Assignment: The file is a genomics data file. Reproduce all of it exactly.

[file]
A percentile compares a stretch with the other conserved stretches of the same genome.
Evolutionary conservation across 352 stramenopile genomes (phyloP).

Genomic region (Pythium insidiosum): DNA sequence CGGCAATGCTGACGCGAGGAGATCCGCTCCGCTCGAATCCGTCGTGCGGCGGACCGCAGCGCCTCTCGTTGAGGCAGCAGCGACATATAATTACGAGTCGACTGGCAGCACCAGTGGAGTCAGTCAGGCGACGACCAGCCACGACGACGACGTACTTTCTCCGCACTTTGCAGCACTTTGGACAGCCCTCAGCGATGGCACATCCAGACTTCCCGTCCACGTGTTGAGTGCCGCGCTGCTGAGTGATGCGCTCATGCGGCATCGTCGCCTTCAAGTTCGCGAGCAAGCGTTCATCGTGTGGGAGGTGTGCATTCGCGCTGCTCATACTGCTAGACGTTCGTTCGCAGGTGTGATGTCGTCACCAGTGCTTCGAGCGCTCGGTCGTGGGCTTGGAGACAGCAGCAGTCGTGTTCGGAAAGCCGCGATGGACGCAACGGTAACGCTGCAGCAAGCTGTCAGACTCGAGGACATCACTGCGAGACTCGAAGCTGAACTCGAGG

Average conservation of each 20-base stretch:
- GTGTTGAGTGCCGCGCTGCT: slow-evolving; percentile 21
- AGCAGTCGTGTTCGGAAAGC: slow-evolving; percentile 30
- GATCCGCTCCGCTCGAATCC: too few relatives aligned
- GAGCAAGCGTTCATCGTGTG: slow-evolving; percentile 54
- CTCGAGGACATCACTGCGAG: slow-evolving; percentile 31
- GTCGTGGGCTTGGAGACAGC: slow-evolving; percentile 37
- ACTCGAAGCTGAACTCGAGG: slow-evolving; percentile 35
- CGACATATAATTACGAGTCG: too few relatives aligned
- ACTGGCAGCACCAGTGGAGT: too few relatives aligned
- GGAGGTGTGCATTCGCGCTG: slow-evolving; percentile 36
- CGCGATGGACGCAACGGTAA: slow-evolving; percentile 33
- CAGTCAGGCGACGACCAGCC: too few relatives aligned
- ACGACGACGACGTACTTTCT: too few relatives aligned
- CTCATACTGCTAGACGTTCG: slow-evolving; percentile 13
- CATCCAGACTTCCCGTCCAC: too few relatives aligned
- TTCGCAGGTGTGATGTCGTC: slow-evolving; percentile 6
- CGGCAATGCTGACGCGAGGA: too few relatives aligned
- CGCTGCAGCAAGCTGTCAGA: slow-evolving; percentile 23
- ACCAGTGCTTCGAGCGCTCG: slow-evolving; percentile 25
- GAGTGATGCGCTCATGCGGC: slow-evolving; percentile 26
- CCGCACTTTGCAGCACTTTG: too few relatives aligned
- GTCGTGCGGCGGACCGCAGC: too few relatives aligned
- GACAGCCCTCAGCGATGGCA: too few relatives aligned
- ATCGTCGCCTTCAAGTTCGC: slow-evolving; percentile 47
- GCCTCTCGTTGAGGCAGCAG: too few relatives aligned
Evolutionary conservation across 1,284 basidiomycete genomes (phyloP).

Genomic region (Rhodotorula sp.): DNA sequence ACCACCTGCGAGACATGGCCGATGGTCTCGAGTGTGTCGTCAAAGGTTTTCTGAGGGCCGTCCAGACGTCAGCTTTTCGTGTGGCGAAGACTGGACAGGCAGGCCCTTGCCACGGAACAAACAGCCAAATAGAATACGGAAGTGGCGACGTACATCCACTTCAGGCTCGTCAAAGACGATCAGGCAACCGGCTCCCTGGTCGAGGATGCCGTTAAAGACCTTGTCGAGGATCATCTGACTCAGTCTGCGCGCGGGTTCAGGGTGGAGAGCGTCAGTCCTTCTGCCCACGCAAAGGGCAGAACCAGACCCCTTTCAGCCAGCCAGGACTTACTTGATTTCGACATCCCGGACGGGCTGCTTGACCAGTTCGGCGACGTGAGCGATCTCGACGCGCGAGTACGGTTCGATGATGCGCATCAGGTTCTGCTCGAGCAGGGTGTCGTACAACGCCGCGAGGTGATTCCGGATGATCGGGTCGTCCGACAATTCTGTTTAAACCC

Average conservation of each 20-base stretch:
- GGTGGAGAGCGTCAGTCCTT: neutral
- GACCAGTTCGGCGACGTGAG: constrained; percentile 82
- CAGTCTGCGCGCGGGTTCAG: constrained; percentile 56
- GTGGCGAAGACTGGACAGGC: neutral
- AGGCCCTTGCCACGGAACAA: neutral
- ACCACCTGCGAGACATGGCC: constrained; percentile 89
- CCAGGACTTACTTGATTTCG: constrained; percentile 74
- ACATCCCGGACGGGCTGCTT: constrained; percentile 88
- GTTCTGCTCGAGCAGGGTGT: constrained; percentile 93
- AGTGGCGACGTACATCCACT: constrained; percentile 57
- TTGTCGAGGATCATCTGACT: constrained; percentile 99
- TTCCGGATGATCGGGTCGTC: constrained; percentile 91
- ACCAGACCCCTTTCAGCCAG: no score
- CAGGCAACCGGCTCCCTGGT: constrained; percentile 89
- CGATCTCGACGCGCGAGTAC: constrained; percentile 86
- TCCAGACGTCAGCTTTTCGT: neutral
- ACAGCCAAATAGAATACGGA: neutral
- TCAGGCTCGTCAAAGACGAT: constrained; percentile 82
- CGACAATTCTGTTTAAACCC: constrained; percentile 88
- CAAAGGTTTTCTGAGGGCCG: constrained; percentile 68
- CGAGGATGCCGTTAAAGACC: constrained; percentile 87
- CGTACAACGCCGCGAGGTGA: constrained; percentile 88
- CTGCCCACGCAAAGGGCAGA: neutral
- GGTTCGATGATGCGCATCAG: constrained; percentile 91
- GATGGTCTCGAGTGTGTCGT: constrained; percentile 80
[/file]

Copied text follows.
A percentile compares a stretch with the other conserved stretches of the same genome.
Evolutionary conservation across 352 stramenopile genomes (phyloP).

Genomic region (Pythium insidiosum): DNA sequence CGGCAATGCTGACGCGAGGAGATCCGCTCCGCTCGAATCCGTCGTGCGGCGGACCGCAGCGCCTCTCGTTGAGGCAGCAGCGACATATAATTACGAGTCGACTGGCAGCACCAGTGGAGTCAGTCAGGCGACGACCAGCCACGACGACGACGTACTTTCTCCGCACTTTGCAGCACTTTGGACAGCCCTCAGCGATGGCACATCCAGACTTCCCGTCCACGTGTTGAGTGCCGCGCTGCTGAGTGATGCGCTCATGCGGCATCGTCGCCTTCAAGTTCGCGAGCAAGCGTTCATCGTGTGGGAGGTGTGCATTCGCGCTGCTCATACTGCTAGACGTTCGTTCGCAGGTGTGATGTCGTCACCAGTGCTTCGAGCGCTCGGTCGTGGGCTTGGAGACAGCAGCAGTCGTGTTCGGAAAGCCGCGATGGACGCAACGGTAACGCTGCAGCAAGCTGTCAGACTCGAGGACATCACTGCGAGACTCGAAGCTGAACTCGAGG

Average conservation of each 20-base stretch:
- GTGTTGAGTGCCGCGCTGCT: slow-evolving; percentile 21
- AGCAGTCGTGTTCGGAAAGC: slow-evolving; percentile 30
- GATCCGCTCCGCTCGAATCC: too few relatives aligned
- GAGCAAGCGTTCATCGTGTG: slow-evolving; percentile 54
- CTCGAGGACATCACTGCGAG: slow-evolving; percentile 31
- GTCGTGGGCTTGGAGACAGC: slow-evolving; percentile 37
- ACTCGAAGCTGAACTCGAGG: slow-evolving; percentile 35
- CGACATATAATTACGAGTCG: too few relatives aligned
- ACTGGCAGCACCAGTGGAGT: too few relatives aligned
- GGAGGTGTGCATTCGCGCTG: slow-evolving; percentile 36
- CGCGATGGACGCAACGGTAA: slow-evolving; percentile 33
- CAGTCAGGCGACGACCAGCC: too few relatives aligned
- ACGACGACGACGTACTTTCT: too few relatives aligned
- CTCATACTGCTAGACGTTCG: slow-evolving; percentile 13
- CATCCAGACTTCCCGTCCAC: too few relatives aligned
- TTCGCAGGTGTGATGTCGTC: slow-evolving; percentile 6
- CGGCAATGCTGACGCGAGGA: too few relatives aligned
- CGCTGCAGCAAGCTGTCAGA: slow-evolving; percentile 23
- ACCAGTGCTTCGAGCGCTCG: slow-evolving; percentile 25
- GAGTGATGCGCTCATGCGGC: slow-evolving; percentile 26
- CCGCACTTTGCAGCACTTTG: too few relatives aligned
- GTCGTGCGGCGGACCGCAGC: too few relatives aligned
- GACAGCCCTCAGCGATGGCA: too few relatives aligned
- ATCGTCGCCTTCAAGTTCGC: slow-evolving; percentile 47
- GCCTCTCGTTGAGGCAGCAG: too few relatives aligned
Evolutionary conservation across 1,284 basidiomycete genomes (phyloP).

Genomic region (Rhodotorula sp.): DNA sequence ACCACCTGCGAGACATGGCCGATGGTCTCGAGTGTGTCGTCAAAGGTTTTCTGAGGGCCGTCCAGACGTCAGCTTTTCGTGTGGCGAAGACTGGACAGGCAGGCCCTTGCCACGGAACAAACAGCCAAATAGAATACGGAAGTGGCGACGTACATCCACTTCAGGCTCGTCAAAGACGATCAGGCAACCGGCTCCCTGGTCGAGGATGCCGTTAAAGACCTTGTCGAGGATCATCTGACTCAGTCTGCGCGCGGGTTCAGGGTGGAGAGCGTCAGTCCTTCTGCCCACGCAAAGGGCAGAACCAGACCCCTTTCAGCCAGCCAGGACTTACTTGATTTCGACATCCCGGACGGGCTGCTTGACCAGTTCGGCGACGTGAGCGATCTCGACGCGCGAGTACGGTTCGATGATGCGCATCAGGTTCTGCTCGAGCAGGGTGTCGTACAACGCCGCGAGGTGATTCCGGATGATCGGGTCGTCCGACAATTCTGTTTAAACCC

Average conservation of each 20-base stretch:
- GGTGGAGAGCGTCAGTCCTT: neutral
- GACCAGTTCGGCGACGTGAG: constrained; percentile 82
- CAGTCTGCGCGCGGGTTCAG: constrained; percentile 56
- GTGGCGAAGACTGGACAGGC: neutral
- AGGCCCTTGCCACGGAACAA: neutral
- ACCACCTGCGAGACATGGCC: constrained; percentile 89
- CCAGGACTTACTTGATTTCG: constrained; percentile 74
- ACATCCCGGACGGGCTGCTT: constrained; percentile 88
- GTTCTGCTCGAGCAGGGTGT: constrained; percentile 93
- AGTGGCGACGTACATCCACT: constrained; percentile 57
- TTGTCGAGGATCATCTGACT: constrained; percentile 99
- TTCCGGATGATCGGGTCGTC: constrained; percentile 91
- ACCAGACCCCTTTCAGCCAG: no score
- CAGGCAACCGGCTCCCTGGT: constrained; percentile 89
- CGATCTCGACGCGCGAGTAC: constrained; percentile 86
- TCCAGACGTCAGCTTTTCGT: neutral
- ACAGCCAAATAGAATACGGA: neutral
- TCAGGCTCGTCAAAGACGAT: constrained; percentile 82
- CGACAATTCTGTTTAAACCC: constrained; percentile 88
- CAAAGGTTTTCTGAGGGCCG: constrained; percentile 68
- CGAGGATGCCGTTAAAGACC: constrained; percentile 87
- CGTACAACGCCGCGAGGTGA: constrained; percentile 88
- CTGCCCACGCAAAGGGCAGA: neutral
- GGTTCGATGATGCGCATCAG: constrained; percentile 91
- GATGGTCTCGAGTGTGTCGT: constrained; percentile 80